Candice Bergen (politician)

From Wikipedia, the free encyclopedia
  (Redirected from Candice Hoeppner)
Jump to: navigation, search
The Honourable
Candice Bergen
Candice Bergen 2014.jpg
Leader of the Opposition in the House of Commons
Assumed office
September 15, 2016
Leader Rona Ambrose
Andrew Scheer
Preceded by Andrew Scheer
Official Opposition Critic for Natural Resources
In office
November 20, 2015 – September 14, 2016
Leader Rona Ambrose
Preceded by Guy Caron
Succeeded by Mark Strahl
Minister of State for Social Development
In office
July 15, 2013 – November 4, 2015
Prime Minister Stephen Harper
Preceded by None, office first created
Succeeded by Jean-Yves Duclos
Parliamentary Secretary to the Minister of Public Safety
In office
May 25, 2011 – July 15, 2013
Prime Minister Stephen Harper
Preceded by Dave MacKenzie
Succeeded by Roxanne James
Member of the Canadian Parliament
for Portage—Lisgar
Assumed office
October 14, 2008
Preceded by Brian Pallister
Chair of the Standing Committee on
Human Resources
In office
March 8, 2010 – June 20, 2011
Minister Diane Finley
Preceded by Dean Allison
Succeeded by Ed Komarnicki
Personal details
Born Candice Marie Bergen
(1964-09-28) September 28, 1964 (age 52)
Morden, Manitoba
Political party Conservative
Profession Federal politician
Other names Candice Hoeppner

Candice Marie Bergen PC MP (born September 28, 1964) is a Canadian federal politician. She was previously Minister of State for Social Development, and Member of the Canadian Parliament in the Harper Government. She has represented the Manitoba riding of Portage—Lisgar in the House of Commons since her election in 2008 and is a member of the Conservative Party of Canada. She is currently House Leader of the Official Opposition.[1]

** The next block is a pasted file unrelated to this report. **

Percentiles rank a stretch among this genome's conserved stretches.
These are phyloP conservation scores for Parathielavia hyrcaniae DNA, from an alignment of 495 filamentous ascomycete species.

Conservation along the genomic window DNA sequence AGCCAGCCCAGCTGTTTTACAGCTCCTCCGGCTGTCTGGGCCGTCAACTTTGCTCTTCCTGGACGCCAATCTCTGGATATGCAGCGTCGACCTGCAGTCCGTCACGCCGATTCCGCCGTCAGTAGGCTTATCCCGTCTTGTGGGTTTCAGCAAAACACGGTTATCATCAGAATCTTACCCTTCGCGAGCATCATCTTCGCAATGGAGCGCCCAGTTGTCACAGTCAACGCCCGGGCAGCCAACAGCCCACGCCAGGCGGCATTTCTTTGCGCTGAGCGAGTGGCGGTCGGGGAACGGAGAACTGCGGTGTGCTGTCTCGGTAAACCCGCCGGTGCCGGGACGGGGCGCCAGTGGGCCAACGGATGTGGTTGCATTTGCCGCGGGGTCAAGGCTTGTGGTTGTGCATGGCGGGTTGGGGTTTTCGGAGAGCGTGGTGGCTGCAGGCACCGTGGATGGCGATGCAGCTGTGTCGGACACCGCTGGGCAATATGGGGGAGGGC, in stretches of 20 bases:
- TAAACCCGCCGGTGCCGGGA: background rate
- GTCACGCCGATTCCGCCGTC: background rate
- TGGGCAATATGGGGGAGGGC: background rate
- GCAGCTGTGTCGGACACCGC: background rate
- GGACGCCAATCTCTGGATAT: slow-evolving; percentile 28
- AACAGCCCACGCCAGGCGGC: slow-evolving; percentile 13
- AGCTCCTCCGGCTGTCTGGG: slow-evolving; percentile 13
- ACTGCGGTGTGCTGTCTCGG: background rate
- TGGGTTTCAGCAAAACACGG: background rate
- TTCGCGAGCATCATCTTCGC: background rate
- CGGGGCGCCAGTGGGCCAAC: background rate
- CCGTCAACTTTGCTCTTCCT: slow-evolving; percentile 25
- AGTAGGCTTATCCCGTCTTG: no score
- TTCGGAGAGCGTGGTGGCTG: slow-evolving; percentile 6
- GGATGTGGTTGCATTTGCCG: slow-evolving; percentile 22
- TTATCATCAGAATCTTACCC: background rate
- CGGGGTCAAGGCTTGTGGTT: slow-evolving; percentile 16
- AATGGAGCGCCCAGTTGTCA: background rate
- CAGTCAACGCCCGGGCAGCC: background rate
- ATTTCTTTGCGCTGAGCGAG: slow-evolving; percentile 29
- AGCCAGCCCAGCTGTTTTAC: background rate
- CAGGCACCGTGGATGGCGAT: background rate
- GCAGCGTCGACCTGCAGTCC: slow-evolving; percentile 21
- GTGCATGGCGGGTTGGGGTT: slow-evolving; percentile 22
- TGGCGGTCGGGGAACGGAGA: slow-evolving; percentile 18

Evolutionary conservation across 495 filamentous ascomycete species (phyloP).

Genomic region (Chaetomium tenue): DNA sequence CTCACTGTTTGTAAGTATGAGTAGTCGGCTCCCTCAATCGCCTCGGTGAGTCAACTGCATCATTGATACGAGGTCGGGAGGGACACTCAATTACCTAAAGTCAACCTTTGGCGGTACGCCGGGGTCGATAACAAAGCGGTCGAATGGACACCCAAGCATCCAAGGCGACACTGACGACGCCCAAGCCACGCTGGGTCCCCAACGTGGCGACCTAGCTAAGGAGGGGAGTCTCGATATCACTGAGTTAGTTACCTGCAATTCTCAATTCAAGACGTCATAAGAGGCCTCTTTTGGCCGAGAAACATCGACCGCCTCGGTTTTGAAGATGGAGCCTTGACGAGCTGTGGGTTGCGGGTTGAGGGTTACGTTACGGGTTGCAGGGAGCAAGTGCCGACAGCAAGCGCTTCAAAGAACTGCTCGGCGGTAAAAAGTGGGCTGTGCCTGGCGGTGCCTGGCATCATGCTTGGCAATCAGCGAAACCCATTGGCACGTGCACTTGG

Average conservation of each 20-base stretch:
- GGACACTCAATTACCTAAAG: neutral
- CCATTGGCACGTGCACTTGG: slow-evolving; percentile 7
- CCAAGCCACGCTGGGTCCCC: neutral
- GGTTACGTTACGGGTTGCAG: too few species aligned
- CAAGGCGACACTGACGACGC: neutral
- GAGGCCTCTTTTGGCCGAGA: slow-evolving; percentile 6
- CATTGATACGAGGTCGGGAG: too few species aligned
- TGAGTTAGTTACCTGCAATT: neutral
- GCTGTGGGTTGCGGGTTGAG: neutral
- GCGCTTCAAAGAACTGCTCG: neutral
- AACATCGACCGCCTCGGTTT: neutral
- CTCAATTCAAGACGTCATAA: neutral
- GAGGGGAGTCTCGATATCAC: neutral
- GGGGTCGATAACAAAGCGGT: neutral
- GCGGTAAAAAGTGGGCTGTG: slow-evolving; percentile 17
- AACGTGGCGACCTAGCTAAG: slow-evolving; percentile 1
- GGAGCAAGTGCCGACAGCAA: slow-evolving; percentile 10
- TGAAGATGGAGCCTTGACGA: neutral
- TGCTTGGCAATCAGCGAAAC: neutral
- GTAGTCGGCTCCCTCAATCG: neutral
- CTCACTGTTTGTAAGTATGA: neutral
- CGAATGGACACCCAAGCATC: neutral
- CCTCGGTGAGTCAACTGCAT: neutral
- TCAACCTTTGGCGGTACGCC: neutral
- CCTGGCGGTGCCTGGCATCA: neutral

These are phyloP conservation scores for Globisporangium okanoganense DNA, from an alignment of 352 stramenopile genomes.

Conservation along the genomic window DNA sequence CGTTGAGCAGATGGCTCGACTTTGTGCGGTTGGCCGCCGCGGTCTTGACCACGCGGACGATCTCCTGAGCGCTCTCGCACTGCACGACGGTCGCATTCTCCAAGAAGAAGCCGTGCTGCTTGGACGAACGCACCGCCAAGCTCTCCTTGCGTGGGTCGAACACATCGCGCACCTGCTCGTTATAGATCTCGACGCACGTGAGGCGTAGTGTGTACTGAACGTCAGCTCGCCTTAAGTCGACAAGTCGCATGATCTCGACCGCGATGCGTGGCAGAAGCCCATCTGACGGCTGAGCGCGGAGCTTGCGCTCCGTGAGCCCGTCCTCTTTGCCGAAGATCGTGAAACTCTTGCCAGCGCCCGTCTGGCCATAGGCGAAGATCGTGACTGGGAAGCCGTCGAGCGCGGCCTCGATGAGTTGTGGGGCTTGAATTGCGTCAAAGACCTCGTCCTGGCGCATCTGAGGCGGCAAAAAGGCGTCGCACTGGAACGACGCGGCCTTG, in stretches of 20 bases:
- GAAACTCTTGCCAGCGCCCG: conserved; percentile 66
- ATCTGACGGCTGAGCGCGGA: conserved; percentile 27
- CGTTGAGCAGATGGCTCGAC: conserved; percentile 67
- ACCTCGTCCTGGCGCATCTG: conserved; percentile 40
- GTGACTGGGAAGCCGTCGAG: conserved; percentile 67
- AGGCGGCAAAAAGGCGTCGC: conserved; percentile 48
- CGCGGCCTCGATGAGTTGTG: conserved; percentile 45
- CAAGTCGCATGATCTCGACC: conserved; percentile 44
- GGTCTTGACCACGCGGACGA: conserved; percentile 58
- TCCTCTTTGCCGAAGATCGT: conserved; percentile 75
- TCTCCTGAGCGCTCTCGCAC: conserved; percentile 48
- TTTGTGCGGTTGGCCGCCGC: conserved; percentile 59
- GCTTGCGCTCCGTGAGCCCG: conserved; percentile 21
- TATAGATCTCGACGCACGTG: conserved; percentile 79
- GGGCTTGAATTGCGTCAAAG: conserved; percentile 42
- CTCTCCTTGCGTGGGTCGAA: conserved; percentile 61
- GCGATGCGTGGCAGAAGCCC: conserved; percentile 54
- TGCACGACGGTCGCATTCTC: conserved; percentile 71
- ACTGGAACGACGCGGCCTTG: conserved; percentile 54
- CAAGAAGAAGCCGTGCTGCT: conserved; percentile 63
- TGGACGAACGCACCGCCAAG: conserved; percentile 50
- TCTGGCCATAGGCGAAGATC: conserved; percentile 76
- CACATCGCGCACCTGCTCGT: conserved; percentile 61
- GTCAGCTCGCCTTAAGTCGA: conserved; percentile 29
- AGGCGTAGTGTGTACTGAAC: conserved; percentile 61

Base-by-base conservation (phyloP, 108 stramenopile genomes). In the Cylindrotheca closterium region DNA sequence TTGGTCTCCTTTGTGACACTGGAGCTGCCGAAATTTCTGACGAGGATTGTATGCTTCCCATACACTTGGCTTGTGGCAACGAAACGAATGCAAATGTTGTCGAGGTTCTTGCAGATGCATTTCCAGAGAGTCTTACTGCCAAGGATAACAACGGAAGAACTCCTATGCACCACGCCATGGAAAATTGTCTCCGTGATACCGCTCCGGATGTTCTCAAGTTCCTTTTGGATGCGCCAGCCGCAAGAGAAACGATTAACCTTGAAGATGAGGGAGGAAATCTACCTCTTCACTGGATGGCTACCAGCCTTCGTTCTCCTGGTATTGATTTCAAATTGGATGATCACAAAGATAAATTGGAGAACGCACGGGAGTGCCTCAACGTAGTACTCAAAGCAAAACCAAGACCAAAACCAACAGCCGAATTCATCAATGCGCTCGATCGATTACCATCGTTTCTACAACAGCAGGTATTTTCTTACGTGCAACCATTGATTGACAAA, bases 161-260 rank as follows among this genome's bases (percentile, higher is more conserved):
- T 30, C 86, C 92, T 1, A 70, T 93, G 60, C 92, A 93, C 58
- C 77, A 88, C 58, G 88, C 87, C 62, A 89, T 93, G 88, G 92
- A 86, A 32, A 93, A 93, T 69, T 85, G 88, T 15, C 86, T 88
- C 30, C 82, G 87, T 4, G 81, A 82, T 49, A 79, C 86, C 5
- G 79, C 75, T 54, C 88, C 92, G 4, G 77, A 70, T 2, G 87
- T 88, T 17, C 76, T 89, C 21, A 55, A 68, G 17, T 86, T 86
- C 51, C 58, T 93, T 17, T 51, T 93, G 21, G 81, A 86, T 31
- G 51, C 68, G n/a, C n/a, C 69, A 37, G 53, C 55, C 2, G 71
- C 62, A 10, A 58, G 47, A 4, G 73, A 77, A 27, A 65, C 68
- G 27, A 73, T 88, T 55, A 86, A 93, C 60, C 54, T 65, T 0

Elected under the name Candice Hoeppner, the Member of Parliament announced on September 17, 2012 that she would resume her birth name of Bergen.[2][3]


Bergen was born in Morden, Manitoba. She previously worked in the financial planning industry. In 2004, she was the Manitoba campaign manager for Stephen Harper's leadership bid for the Conservative Party of Canada. She has acted as an advisor to several Members of Parliament, and served as chief organizer for the Conservative Party in Manitoba.

Federal politics[edit]